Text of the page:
Review: Cellphone users mar Bryan Adams show
CHARLESTON, W.Va. -- With some spotlights, a smoke machine, a guitar, a harmonica and a pianist, Bryan Adams returned to the Clay Center last night on his "Bare Bones Tour."
Adams opened with the 1984 hit "Run to You," which set the mood for a lively evening. The singer-songwriter has a somewhat sarcastic wit and took time in between numbers to joke with his audience. However, some members of the audience took this as leeway to shout things at the stage, as if they sat in their living rooms in front of the television.
At one point, early in the show, while the house lights were slightly up, Adams made a point of chastising one fan in particular who had yet to relinquish his grip on his cellphone. Adams joked that the man had better be texting Adams himself. He then advised the fan to "put the phone away and be present in the moment, man."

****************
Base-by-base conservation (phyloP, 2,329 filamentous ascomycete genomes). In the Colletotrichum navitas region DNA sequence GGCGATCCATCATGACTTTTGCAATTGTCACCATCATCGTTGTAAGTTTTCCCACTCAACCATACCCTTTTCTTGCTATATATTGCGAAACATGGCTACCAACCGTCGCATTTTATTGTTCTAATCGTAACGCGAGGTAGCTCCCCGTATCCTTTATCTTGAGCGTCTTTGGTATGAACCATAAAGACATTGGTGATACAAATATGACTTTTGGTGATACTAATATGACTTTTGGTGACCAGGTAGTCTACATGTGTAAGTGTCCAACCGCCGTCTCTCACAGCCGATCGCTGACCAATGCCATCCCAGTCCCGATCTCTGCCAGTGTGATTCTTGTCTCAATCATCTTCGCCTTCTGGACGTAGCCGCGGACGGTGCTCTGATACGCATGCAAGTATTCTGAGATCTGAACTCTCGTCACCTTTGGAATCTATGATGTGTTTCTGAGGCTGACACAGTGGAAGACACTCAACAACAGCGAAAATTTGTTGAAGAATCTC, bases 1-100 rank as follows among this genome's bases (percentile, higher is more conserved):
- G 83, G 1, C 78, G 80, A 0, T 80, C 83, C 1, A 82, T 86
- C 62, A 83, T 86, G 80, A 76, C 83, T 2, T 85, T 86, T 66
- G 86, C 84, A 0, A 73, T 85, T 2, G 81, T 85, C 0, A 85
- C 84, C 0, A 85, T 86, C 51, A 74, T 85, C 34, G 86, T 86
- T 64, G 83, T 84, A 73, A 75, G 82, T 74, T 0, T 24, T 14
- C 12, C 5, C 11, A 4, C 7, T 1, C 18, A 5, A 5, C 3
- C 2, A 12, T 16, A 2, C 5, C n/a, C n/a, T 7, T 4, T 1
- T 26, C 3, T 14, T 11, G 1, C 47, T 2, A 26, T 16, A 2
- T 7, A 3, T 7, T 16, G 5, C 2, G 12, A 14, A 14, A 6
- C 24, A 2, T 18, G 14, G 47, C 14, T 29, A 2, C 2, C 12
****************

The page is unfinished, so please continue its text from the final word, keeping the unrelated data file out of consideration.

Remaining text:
The audience twittered nervously, but did not put away the absolute plethora of cell phones and cameras that littered the auditorium and detracted from others' enjoyment of the show.
Even with all the distractions, the all-acoustic show did not disappoint Adams' fans. After 30 years of writing, singing and touring, Adams still has a voice that sounds like it is coming straight out of the radio. He crooned his way through well-loved power ballads like "I Do It for You," "Heaven" and "All for Love," leaving fans, literally, careening down the aisles after an invitation "to get wild in here."
As he rocked through "Summer of 69" and "The Only Thing That Looks Good on Me is You," fans pressed up against the stage, singing along with his every word as Adams good-naturedly played to the crowd.
Overall, the music was stellar, even better than expected. Adams and his pianist Gary Bright are consummate musicians and played flawlessly throughout the evening. However, the crowd itself was entirely distracting and -- sadly -- that took away from the enjoyment of the show.
As Adams so thoughtfully and succinctly put it, "Live in the moment." If you pay that kind of money to go see a concert, shouldn't you take that time to enjoy it instead of bonding with your electronics?
Reach Autumn D.F. Hopkins at email@example.com or 304-348-1249.